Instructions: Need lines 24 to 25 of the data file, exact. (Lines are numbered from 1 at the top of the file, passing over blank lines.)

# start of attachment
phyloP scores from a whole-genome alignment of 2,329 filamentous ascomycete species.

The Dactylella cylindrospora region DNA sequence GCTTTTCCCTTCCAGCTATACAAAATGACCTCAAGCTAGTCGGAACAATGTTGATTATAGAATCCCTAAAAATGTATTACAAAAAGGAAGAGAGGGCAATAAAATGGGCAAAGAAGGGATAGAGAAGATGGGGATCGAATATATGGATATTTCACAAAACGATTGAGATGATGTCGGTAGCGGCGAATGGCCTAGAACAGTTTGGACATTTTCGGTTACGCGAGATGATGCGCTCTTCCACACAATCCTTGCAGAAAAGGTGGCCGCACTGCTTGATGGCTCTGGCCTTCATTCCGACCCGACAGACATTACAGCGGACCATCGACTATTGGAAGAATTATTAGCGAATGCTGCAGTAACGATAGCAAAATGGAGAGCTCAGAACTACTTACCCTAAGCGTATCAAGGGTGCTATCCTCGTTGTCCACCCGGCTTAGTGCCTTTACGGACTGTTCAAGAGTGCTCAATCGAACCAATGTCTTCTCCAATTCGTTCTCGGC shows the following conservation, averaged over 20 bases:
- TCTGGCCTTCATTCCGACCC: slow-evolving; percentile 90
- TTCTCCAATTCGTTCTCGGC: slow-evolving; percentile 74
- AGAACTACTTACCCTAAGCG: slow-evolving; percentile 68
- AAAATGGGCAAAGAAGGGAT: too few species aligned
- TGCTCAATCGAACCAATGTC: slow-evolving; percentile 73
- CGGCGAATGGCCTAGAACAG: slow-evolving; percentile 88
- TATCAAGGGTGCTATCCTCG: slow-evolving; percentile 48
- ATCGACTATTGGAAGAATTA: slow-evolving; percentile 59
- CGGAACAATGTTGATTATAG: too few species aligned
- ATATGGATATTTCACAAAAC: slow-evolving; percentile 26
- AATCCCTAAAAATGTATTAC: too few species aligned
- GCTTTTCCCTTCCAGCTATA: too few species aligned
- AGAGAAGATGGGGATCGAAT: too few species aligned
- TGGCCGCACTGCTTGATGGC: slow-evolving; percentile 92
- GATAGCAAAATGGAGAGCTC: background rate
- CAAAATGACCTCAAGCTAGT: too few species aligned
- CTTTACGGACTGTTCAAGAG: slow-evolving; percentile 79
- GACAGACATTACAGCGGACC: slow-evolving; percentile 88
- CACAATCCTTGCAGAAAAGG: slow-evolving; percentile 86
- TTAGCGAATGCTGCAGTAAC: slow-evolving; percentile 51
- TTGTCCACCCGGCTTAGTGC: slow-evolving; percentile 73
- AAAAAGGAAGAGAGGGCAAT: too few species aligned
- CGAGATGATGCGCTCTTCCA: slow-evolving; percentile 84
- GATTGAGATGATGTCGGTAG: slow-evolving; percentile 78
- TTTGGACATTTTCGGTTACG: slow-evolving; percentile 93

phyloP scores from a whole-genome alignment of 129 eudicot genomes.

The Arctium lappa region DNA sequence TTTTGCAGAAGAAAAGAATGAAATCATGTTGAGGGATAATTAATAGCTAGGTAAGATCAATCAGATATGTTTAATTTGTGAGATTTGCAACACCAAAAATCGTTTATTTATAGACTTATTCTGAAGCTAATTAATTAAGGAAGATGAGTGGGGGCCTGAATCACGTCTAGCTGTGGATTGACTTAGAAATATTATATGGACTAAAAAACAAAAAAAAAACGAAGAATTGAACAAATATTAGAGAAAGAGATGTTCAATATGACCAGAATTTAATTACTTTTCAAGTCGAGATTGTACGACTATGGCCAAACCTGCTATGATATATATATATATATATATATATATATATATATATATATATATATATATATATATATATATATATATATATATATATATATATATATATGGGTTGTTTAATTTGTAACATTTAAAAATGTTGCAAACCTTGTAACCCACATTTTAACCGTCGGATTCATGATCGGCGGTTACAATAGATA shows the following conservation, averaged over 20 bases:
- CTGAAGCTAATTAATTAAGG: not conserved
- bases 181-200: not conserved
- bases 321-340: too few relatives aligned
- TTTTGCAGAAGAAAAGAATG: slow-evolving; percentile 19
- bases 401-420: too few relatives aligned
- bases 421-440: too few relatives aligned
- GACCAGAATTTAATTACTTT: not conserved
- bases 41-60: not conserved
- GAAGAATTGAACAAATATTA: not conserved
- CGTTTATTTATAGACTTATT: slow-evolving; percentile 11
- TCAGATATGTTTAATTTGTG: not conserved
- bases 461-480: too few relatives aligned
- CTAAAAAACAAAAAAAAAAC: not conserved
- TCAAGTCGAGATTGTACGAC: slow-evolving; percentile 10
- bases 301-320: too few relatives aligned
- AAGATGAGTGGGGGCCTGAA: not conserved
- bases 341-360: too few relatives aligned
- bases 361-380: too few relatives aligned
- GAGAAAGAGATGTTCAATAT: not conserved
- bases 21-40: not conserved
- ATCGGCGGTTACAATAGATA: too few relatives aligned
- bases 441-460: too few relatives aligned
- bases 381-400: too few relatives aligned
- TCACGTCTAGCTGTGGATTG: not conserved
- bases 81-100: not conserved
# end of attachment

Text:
- AAAAAGGAAGAGAGGGCAAT: too few species aligned
- CGAGATGATGCGCTCTTCCA: slow-evolving; percentile 84